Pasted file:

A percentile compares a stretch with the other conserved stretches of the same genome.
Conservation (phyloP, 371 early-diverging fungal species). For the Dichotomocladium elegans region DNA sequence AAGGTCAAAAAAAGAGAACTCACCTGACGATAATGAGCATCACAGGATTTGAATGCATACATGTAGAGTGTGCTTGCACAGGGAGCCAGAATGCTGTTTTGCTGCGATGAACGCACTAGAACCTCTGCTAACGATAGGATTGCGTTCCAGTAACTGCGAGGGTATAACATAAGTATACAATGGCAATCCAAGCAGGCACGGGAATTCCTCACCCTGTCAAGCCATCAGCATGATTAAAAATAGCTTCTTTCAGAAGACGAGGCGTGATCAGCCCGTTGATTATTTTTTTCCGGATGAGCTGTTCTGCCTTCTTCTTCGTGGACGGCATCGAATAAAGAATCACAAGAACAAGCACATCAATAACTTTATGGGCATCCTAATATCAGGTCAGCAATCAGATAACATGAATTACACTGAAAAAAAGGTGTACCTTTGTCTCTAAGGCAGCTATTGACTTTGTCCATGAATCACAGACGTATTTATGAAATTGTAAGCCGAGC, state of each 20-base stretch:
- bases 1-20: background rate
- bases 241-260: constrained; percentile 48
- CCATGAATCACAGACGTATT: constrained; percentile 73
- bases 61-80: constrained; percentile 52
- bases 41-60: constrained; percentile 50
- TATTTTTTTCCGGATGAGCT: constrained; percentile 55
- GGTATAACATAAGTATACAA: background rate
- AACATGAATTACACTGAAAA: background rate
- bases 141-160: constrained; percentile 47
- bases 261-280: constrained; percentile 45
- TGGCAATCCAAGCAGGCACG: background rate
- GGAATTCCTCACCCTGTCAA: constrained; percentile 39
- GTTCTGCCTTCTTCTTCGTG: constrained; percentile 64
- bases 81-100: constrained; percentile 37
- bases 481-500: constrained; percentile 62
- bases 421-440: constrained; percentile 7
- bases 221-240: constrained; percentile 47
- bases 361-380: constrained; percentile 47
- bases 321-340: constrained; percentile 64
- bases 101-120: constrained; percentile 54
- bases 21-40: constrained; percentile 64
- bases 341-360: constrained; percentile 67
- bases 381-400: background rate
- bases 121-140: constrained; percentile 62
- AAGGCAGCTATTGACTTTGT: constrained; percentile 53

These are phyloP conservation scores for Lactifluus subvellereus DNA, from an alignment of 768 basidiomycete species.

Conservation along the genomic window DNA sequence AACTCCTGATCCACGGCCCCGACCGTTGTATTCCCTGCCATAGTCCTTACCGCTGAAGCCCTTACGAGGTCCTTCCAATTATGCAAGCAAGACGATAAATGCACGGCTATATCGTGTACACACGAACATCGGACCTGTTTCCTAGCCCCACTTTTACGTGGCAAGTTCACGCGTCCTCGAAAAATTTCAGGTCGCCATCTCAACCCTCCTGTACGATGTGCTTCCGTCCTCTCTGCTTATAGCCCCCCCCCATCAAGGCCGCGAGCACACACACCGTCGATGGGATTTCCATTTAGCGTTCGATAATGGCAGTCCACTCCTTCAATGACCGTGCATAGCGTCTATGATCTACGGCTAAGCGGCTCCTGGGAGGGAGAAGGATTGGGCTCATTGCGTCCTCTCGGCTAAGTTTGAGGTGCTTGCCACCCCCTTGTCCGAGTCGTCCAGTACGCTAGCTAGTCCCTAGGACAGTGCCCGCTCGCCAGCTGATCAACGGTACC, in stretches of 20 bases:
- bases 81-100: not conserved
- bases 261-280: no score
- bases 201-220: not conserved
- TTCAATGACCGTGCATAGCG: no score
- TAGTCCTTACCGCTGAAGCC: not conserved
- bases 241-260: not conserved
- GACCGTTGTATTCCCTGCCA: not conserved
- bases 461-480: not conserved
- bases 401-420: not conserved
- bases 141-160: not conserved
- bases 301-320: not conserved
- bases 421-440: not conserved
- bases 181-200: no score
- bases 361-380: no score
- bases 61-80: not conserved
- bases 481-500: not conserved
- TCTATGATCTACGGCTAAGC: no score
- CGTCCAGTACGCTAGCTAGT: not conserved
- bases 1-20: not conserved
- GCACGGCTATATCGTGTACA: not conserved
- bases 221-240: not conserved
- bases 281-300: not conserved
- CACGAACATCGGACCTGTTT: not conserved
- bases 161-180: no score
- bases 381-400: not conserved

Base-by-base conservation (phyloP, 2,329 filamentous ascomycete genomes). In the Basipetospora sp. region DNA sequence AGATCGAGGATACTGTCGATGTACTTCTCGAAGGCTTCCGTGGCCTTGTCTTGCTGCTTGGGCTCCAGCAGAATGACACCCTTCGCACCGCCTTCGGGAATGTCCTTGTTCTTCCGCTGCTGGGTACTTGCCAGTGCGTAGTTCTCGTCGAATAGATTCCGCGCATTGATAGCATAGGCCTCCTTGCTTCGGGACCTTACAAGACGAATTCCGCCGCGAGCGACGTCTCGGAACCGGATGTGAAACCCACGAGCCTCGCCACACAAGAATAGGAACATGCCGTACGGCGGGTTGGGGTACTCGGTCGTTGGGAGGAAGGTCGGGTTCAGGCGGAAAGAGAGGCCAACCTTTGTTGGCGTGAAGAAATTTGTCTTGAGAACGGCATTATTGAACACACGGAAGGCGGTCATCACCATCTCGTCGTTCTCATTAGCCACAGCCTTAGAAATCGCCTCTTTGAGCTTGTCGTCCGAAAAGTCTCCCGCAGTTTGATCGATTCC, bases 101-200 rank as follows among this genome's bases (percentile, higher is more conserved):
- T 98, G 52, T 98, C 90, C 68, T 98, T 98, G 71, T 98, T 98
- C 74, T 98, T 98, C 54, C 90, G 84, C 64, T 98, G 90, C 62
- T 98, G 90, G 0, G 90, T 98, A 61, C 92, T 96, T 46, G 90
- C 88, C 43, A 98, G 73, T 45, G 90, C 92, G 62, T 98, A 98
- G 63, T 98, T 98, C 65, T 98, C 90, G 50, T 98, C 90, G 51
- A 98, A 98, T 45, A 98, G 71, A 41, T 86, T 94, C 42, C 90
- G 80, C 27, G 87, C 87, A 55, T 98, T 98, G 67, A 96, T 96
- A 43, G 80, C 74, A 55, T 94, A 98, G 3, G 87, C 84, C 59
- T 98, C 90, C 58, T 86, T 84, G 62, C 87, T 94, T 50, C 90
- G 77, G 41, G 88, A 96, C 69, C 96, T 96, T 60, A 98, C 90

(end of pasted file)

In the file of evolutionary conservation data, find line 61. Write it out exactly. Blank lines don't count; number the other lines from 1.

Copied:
- A 98, A 98, T 45, A 98, G 71, A 41, T 86, T 94, C 42, C 90